Corn Silage

Originally written February 1, 2006 | Last updated February 03, 2014

Backgroundestamp" endspan i-checksum="37950" -->


  • Importance of Corn Silage to Wisconsin
    • Largest acreage and production among U.S. States
    • Used extensively in forage base for state dairy herds
  • Changing Wisconsin dairy production 'climate'
  • Wisconsin Corn Silage Consortium (Coors et al.)
    • Range for NDF and digestibility among commercial hybrids sold in Wisconsin is narrow.
    • Yield and quality differences among corn hybrids are repeatable.
    • Corn silage quality can be predicted using NIR

Corn Silage Compared to Other Forages


  • Palatable forage
  • High dry matter yield and energy content
  • Consistent quality
  • Less labor and machinery (one harvest). Lower cost per ton of dry matter
  • Manure management
  • Flexibility, dual purpose


  • Few established markets
  • Relatively low in protein
  • High transportation costs
  • Must be fed on or near farm
  • Expensive storage facilities
  • Limited production on erodible soils due to conservation requirements

What makes a good forage? (Carter et al., 1991)

  • High yield

  • High energy (high digestibility)

  • High intake potential (low fiber)

  • High protein

  • Proper moisture at harvest for storage

  • Ultimate test is animal performance

    • Milk2000 is our best predictor for performance (Schwab - Shaver equation)

Silage2.gif (17724 bytes)

Hybrid Selection

Silage1.gif (13682 bytes) Silage7.gif (18737 bytes) Silage8.gif (18740 bytes) Silage9.gif (25939 bytes) Silage10.gif (12975 bytes) wpeB.gif (9750 bytes)

Criteria for Selecting Silage Hybrids

  • Grain yield: allows flexibility (dual purpose)
  • Whole plant silage yield
  • Relative maturity: 5-10 days later than grain hybrids
  • Standability: allows flexibility
  • Pest resistance
  • Silage quality

“Variation for silage yield and quality exists among commercial hybrids in Wisconsin.”

"Dual Purpose" Hybrids versus Silage Specific

Other silage Hybrids

  • High sugar
  • Waxy
  • High-oil
  • Leafy Corn
  • Bmr Corn
  • Tropical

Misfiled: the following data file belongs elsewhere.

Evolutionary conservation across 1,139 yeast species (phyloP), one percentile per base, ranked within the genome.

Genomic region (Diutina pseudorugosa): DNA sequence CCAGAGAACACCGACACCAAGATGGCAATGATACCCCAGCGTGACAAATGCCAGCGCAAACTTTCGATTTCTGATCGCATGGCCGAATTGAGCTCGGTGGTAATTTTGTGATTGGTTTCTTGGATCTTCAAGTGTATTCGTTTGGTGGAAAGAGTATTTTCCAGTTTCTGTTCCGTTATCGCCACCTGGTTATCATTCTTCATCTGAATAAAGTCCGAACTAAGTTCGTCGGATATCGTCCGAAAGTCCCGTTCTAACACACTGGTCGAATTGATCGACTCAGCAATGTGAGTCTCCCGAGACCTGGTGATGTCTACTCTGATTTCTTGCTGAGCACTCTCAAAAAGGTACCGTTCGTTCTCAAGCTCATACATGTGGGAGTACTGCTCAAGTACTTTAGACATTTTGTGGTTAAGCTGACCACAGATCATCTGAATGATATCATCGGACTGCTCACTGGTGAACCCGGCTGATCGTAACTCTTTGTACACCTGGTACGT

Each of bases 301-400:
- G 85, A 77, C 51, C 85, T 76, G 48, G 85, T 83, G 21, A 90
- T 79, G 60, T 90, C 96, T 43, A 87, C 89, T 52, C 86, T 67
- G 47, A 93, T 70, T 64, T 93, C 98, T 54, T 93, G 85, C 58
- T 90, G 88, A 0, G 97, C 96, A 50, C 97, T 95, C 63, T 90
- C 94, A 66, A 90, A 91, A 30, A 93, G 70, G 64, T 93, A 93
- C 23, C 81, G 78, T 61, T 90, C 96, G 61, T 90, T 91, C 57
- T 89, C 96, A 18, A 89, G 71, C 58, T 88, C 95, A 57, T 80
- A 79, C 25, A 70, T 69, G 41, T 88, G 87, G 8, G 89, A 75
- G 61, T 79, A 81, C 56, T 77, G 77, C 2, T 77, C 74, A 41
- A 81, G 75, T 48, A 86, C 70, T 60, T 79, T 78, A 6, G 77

• Sweet corn

Silage Quality

wpe9.jpg (111386 bytes) bmrCorn.jpg (40458 bytes)

Bt versus Conventional hybrids 

Management Guidelines for Corn Silage

 wpe1.gif (11975 bytes) 

Silage yield and quality changes during corn growth and development

Silage18.gif (14037 bytes)

Planting date response

Silage16.gif (13501 bytes)

Plant density response

Silage17.gif (10900 bytes) Silage19.gif (11566 bytes) Silage20.gif (12090 bytes)

Row spacing response

CornSilageChopper.jpg (131431 bytes) Silage21.gif (15506 bytes)

Cutting height response

wpe3.gif (13643 bytes)

When to Harvest

Harvest timing depends upon storage structure

Silage15.gif (15290 bytes)

Environment drydown rate average = 0.5% per day

wpe2F.gif (14702 bytes)

Kernel milkline: use as a guide

ISU48R5EarCrossSection.gif (108098 bytes) ISU48R5StarchLineDevelopment.gif (84825 bytes) Silage13.gif (26581 bytes)  

Predicting corn silage harvest date

wpe5.gif (10205 bytes) wpe7.gif (16003 bytes)

  • Planting date
  • Hybrid Relative Maturity
  • Silking date: add 42 to 47 days
  • Once kernel milkline begins to move measure whole-plant moisture and use drydown rate = 0.5% per day
  • Final check

Harvesting Stressed Corn

  • Frosted corn
  • Drought-stressed corn


Silage additives

Silage Preservation--The Role of Additives (A3544)

Storage structures

Further Reading

From Harvest to Feed: Understanding Silage Management Penn State University Circular (2003)

University of Wisconsin, 1575 Linden Drive - Agronomy, Madison WI  53706    (608) 262-1390
If you would like to subscribe (or unsubscribe) to updates during the growing season, click here.
For a list of website updates, click here. Send comments about this website to Joe Lauer.
©  1994-2014 Board of Regents of the University of Wisconsin, Division of Cooperative Extension of UWEX.